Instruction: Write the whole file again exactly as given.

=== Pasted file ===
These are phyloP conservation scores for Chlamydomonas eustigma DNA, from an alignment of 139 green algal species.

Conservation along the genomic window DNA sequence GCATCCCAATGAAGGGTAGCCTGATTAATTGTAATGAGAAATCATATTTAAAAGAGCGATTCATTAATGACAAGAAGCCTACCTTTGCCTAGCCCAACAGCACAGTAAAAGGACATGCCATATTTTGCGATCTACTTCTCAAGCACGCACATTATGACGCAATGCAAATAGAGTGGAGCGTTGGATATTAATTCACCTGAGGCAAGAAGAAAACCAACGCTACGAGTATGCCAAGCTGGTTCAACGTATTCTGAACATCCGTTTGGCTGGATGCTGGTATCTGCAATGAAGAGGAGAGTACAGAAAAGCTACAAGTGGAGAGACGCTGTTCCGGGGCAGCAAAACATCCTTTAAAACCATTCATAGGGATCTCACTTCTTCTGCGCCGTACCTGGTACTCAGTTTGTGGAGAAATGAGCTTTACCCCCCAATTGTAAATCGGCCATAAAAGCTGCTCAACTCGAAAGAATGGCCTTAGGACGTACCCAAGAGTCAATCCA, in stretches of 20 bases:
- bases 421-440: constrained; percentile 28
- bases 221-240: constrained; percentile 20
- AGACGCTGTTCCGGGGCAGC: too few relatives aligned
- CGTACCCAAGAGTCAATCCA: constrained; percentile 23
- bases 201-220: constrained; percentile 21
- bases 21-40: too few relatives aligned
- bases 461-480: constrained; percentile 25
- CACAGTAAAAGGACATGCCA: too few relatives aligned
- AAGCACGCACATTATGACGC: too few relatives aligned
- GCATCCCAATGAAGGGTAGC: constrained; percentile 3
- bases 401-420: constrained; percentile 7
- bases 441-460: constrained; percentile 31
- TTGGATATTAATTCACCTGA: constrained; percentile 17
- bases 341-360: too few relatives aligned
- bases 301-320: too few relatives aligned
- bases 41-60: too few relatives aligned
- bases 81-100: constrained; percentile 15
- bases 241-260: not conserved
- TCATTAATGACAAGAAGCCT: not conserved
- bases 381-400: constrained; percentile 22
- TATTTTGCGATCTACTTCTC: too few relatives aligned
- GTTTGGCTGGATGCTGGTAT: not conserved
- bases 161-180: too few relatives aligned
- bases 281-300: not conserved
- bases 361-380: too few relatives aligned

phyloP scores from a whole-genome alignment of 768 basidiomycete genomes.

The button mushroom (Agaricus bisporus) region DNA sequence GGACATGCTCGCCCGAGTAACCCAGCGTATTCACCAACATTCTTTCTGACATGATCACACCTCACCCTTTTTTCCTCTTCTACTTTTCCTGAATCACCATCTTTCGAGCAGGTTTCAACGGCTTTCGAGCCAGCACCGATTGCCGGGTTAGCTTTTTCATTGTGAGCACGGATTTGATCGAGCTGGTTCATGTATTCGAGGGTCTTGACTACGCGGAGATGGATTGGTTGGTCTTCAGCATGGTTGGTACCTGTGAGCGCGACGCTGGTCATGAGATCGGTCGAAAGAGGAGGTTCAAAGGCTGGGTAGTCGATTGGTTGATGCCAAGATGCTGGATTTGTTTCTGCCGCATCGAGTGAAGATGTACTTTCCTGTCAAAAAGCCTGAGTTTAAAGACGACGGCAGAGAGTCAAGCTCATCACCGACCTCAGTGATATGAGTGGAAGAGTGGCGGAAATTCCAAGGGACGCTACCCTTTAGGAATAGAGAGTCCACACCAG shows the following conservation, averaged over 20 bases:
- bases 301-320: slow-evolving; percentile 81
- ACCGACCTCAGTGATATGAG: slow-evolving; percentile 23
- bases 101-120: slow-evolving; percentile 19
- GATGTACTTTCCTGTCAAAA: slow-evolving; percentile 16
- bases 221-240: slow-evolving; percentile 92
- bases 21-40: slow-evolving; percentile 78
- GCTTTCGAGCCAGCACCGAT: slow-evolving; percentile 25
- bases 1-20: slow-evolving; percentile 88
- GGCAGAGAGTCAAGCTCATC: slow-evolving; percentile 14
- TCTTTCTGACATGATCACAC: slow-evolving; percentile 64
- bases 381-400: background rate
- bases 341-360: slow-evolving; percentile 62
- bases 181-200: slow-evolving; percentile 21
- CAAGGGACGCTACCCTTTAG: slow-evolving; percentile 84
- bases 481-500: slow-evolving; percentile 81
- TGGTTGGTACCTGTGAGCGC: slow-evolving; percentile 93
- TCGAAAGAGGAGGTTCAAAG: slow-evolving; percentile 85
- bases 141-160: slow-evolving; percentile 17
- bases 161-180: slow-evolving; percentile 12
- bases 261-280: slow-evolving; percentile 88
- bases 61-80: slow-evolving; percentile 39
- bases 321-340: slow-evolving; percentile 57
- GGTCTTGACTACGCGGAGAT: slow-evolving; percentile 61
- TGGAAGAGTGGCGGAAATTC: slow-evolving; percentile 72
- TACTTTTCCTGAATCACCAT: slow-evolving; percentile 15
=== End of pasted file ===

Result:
These are phyloP conservation scores for Chlamydomonas eustigma DNA, from an alignment of 139 green algal species.

Conservation along the genomic window DNA sequence GCATCCCAATGAAGGGTAGCCTGATTAATTGTAATGAGAAATCATATTTAAAAGAGCGATTCATTAATGACAAGAAGCCTACCTTTGCCTAGCCCAACAGCACAGTAAAAGGACATGCCATATTTTGCGATCTACTTCTCAAGCACGCACATTATGACGCAATGCAAATAGAGTGGAGCGTTGGATATTAATTCACCTGAGGCAAGAAGAAAACCAACGCTACGAGTATGCCAAGCTGGTTCAACGTATTCTGAACATCCGTTTGGCTGGATGCTGGTATCTGCAATGAAGAGGAGAGTACAGAAAAGCTACAAGTGGAGAGACGCTGTTCCGGGGCAGCAAAACATCCTTTAAAACCATTCATAGGGATCTCACTTCTTCTGCGCCGTACCTGGTACTCAGTTTGTGGAGAAATGAGCTTTACCCCCCAATTGTAAATCGGCCATAAAAGCTGCTCAACTCGAAAGAATGGCCTTAGGACGTACCCAAGAGTCAATCCA, in stretches of 20 bases:
- bases 421-440: constrained; percentile 28
- bases 221-240: constrained; percentile 20
- AGACGCTGTTCCGGGGCAGC: too few relatives aligned
- CGTACCCAAGAGTCAATCCA: constrained; percentile 23
- bases 201-220: constrained; percentile 21
- bases 21-40: too few relatives aligned
- bases 461-480: constrained; percentile 25
- CACAGTAAAAGGACATGCCA: too few relatives aligned
- AAGCACGCACATTATGACGC: too few relatives aligned
- GCATCCCAATGAAGGGTAGC: constrained; percentile 3
- bases 401-420: constrained; percentile 7
- bases 441-460: constrained; percentile 31
- TTGGATATTAATTCACCTGA: constrained; percentile 17
- bases 341-360: too few relatives aligned
- bases 301-320: too few relatives aligned
- bases 41-60: too few relatives aligned
- bases 81-100: constrained; percentile 15
- bases 241-260: not conserved
- TCATTAATGACAAGAAGCCT: not conserved
- bases 381-400: constrained; percentile 22
- TATTTTGCGATCTACTTCTC: too few relatives aligned
- GTTTGGCTGGATGCTGGTAT: not conserved
- bases 161-180: too few relatives aligned
- bases 281-300: not conserved
- bases 361-380: too few relatives aligned

phyloP scores from a whole-genome alignment of 768 basidiomycete genomes.

The button mushroom (Agaricus bisporus) region DNA sequence GGACATGCTCGCCCGAGTAACCCAGCGTATTCACCAACATTCTTTCTGACATGATCACACCTCACCCTTTTTTCCTCTTCTACTTTTCCTGAATCACCATCTTTCGAGCAGGTTTCAACGGCTTTCGAGCCAGCACCGATTGCCGGGTTAGCTTTTTCATTGTGAGCACGGATTTGATCGAGCTGGTTCATGTATTCGAGGGTCTTGACTACGCGGAGATGGATTGGTTGGTCTTCAGCATGGTTGGTACCTGTGAGCGCGACGCTGGTCATGAGATCGGTCGAAAGAGGAGGTTCAAAGGCTGGGTAGTCGATTGGTTGATGCCAAGATGCTGGATTTGTTTCTGCCGCATCGAGTGAAGATGTACTTTCCTGTCAAAAAGCCTGAGTTTAAAGACGACGGCAGAGAGTCAAGCTCATCACCGACCTCAGTGATATGAGTGGAAGAGTGGCGGAAATTCCAAGGGACGCTACCCTTTAGGAATAGAGAGTCCACACCAG shows the following conservation, averaged over 20 bases:
- bases 301-320: slow-evolving; percentile 81
- ACCGACCTCAGTGATATGAG: slow-evolving; percentile 23
- bases 101-120: slow-evolving; percentile 19
- GATGTACTTTCCTGTCAAAA: slow-evolving; percentile 16
- bases 221-240: slow-evolving; percentile 92
- bases 21-40: slow-evolving; percentile 78
- GCTTTCGAGCCAGCACCGAT: slow-evolving; percentile 25
- bases 1-20: slow-evolving; percentile 88
- GGCAGAGAGTCAAGCTCATC: slow-evolving; percentile 14
- TCTTTCTGACATGATCACAC: slow-evolving; percentile 64
- bases 381-400: background rate
- bases 341-360: slow-evolving; percentile 62
- bases 181-200: slow-evolving; percentile 21
- CAAGGGACGCTACCCTTTAG: slow-evolving; percentile 84
- bases 481-500: slow-evolving; percentile 81
- TGGTTGGTACCTGTGAGCGC: slow-evolving; percentile 93
- TCGAAAGAGGAGGTTCAAAG: slow-evolving; percentile 85
- bases 141-160: slow-evolving; percentile 17
- bases 161-180: slow-evolving; percentile 12
- bases 261-280: slow-evolving; percentile 88
- bases 61-80: slow-evolving; percentile 39
- bases 321-340: slow-evolving; percentile 57
- GGTCTTGACTACGCGGAGAT: slow-evolving; percentile 61
- TGGAAGAGTGGCGGAAATTC: slow-evolving; percentile 72
- TACTTTTCCTGAATCACCAT: slow-evolving; percentile 15